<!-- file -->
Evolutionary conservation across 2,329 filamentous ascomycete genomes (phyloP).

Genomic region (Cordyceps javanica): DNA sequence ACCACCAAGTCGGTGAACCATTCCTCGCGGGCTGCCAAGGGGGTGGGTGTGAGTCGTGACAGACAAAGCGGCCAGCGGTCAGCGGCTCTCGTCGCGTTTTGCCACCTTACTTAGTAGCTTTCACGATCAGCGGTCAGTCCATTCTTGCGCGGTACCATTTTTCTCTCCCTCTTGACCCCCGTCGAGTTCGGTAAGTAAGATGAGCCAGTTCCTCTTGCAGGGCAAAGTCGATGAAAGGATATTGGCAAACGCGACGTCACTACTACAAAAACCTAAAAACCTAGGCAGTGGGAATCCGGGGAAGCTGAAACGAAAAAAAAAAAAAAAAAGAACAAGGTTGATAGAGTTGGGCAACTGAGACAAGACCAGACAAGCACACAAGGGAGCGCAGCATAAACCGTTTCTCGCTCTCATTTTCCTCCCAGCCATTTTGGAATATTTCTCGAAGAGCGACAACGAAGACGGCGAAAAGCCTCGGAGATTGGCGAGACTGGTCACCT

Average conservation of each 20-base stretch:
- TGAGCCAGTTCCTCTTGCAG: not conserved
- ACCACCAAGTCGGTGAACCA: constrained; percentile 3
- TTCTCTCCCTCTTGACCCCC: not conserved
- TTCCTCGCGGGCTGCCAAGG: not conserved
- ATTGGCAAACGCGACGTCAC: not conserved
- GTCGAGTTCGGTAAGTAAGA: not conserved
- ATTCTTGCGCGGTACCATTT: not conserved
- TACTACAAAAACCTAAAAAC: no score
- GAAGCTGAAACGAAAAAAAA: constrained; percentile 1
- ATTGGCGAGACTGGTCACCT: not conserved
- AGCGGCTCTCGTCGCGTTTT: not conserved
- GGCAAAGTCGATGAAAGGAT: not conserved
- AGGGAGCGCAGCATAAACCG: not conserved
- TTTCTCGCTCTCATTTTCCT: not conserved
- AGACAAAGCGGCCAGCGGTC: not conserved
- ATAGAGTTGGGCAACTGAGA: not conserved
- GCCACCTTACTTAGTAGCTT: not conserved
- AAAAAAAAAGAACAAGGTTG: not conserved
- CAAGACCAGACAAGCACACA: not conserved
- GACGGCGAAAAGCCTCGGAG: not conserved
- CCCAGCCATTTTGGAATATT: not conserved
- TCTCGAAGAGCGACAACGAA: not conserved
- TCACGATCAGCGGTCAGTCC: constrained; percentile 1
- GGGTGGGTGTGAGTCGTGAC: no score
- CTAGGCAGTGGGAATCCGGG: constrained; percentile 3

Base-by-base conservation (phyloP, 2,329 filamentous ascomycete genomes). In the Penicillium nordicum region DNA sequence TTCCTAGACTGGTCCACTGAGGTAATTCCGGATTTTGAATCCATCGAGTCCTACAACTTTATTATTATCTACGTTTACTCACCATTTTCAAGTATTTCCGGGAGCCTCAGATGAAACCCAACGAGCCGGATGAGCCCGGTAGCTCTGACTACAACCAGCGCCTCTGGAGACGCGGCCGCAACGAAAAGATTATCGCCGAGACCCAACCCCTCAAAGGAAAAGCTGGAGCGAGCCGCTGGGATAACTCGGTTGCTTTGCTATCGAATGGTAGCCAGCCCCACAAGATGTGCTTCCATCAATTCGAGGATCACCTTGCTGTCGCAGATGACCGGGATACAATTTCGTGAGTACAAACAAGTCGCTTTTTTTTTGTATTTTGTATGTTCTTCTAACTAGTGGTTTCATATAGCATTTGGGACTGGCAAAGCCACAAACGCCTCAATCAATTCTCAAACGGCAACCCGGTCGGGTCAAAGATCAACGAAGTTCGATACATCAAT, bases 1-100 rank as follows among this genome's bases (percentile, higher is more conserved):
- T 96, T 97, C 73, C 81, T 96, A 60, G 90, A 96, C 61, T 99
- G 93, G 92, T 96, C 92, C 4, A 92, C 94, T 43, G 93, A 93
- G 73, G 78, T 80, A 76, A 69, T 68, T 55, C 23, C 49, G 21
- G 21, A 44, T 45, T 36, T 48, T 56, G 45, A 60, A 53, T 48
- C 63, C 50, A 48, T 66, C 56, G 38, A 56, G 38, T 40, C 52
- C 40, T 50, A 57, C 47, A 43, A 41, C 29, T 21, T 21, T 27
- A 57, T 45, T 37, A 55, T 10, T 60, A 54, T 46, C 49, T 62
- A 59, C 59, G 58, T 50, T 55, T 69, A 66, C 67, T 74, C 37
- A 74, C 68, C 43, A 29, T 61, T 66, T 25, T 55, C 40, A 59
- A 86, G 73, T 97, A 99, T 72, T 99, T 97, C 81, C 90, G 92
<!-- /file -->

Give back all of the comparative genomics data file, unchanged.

Evolutionary conservation across 2,329 filamentous ascomycete genomes (phyloP).

Genomic region (Cordyceps javanica): DNA sequence ACCACCAAGTCGGTGAACCATTCCTCGCGGGCTGCCAAGGGGGTGGGTGTGAGTCGTGACAGACAAAGCGGCCAGCGGTCAGCGGCTCTCGTCGCGTTTTGCCACCTTACTTAGTAGCTTTCACGATCAGCGGTCAGTCCATTCTTGCGCGGTACCATTTTTCTCTCCCTCTTGACCCCCGTCGAGTTCGGTAAGTAAGATGAGCCAGTTCCTCTTGCAGGGCAAAGTCGATGAAAGGATATTGGCAAACGCGACGTCACTACTACAAAAACCTAAAAACCTAGGCAGTGGGAATCCGGGGAAGCTGAAACGAAAAAAAAAAAAAAAAAGAACAAGGTTGATAGAGTTGGGCAACTGAGACAAGACCAGACAAGCACACAAGGGAGCGCAGCATAAACCGTTTCTCGCTCTCATTTTCCTCCCAGCCATTTTGGAATATTTCTCGAAGAGCGACAACGAAGACGGCGAAAAGCCTCGGAGATTGGCGAGACTGGTCACCT

Average conservation of each 20-base stretch:
- TGAGCCAGTTCCTCTTGCAG: not conserved
- ACCACCAAGTCGGTGAACCA: constrained; percentile 3
- TTCTCTCCCTCTTGACCCCC: not conserved
- TTCCTCGCGGGCTGCCAAGG: not conserved
- ATTGGCAAACGCGACGTCAC: not conserved
- GTCGAGTTCGGTAAGTAAGA: not conserved
- ATTCTTGCGCGGTACCATTT: not conserved
- TACTACAAAAACCTAAAAAC: no score
- GAAGCTGAAACGAAAAAAAA: constrained; percentile 1
- ATTGGCGAGACTGGTCACCT: not conserved
- AGCGGCTCTCGTCGCGTTTT: not conserved
- GGCAAAGTCGATGAAAGGAT: not conserved
- AGGGAGCGCAGCATAAACCG: not conserved
- TTTCTCGCTCTCATTTTCCT: not conserved
- AGACAAAGCGGCCAGCGGTC: not conserved
- ATAGAGTTGGGCAACTGAGA: not conserved
- GCCACCTTACTTAGTAGCTT: not conserved
- AAAAAAAAAGAACAAGGTTG: not conserved
- CAAGACCAGACAAGCACACA: not conserved
- GACGGCGAAAAGCCTCGGAG: not conserved
- CCCAGCCATTTTGGAATATT: not conserved
- TCTCGAAGAGCGACAACGAA: not conserved
- TCACGATCAGCGGTCAGTCC: constrained; percentile 1
- GGGTGGGTGTGAGTCGTGAC: no score
- CTAGGCAGTGGGAATCCGGG: constrained; percentile 3

Base-by-base conservation (phyloP, 2,329 filamentous ascomycete genomes). In the Penicillium nordicum region DNA sequence TTCCTAGACTGGTCCACTGAGGTAATTCCGGATTTTGAATCCATCGAGTCCTACAACTTTATTATTATCTACGTTTACTCACCATTTTCAAGTATTTCCGGGAGCCTCAGATGAAACCCAACGAGCCGGATGAGCCCGGTAGCTCTGACTACAACCAGCGCCTCTGGAGACGCGGCCGCAACGAAAAGATTATCGCCGAGACCCAACCCCTCAAAGGAAAAGCTGGAGCGAGCCGCTGGGATAACTCGGTTGCTTTGCTATCGAATGGTAGCCAGCCCCACAAGATGTGCTTCCATCAATTCGAGGATCACCTTGCTGTCGCAGATGACCGGGATACAATTTCGTGAGTACAAACAAGTCGCTTTTTTTTTGTATTTTGTATGTTCTTCTAACTAGTGGTTTCATATAGCATTTGGGACTGGCAAAGCCACAAACGCCTCAATCAATTCTCAAACGGCAACCCGGTCGGGTCAAAGATCAACGAAGTTCGATACATCAAT, bases 1-100 rank as follows among this genome's bases (percentile, higher is more conserved):
- T 96, T 97, C 73, C 81, T 96, A 60, G 90, A 96, C 61, T 99
- G 93, G 92, T 96, C 92, C 4, A 92, C 94, T 43, G 93, A 93
- G 73, G 78, T 80, A 76, A 69, T 68, T 55, C 23, C 49, G 21
- G 21, A 44, T 45, T 36, T 48, T 56, G 45, A 60, A 53, T 48
- C 63, C 50, A 48, T 66, C 56, G 38, A 56, G 38, T 40, C 52
- C 40, T 50, A 57, C 47, A 43, A 41, C 29, T 21, T 21, T 27
- A 57, T 45, T 37, A 55, T 10, T 60, A 54, T 46, C 49, T 62
- A 59, C 59, G 58, T 50, T 55, T 69, A 66, C 67, T 74, C 37
- A 74, C 68, C 43, A 29, T 61, T 66, T 25, T 55, C 40, A 59
- A 86, G 73, T 97, A 99, T 72, T 99, T 97, C 81, C 90, G 92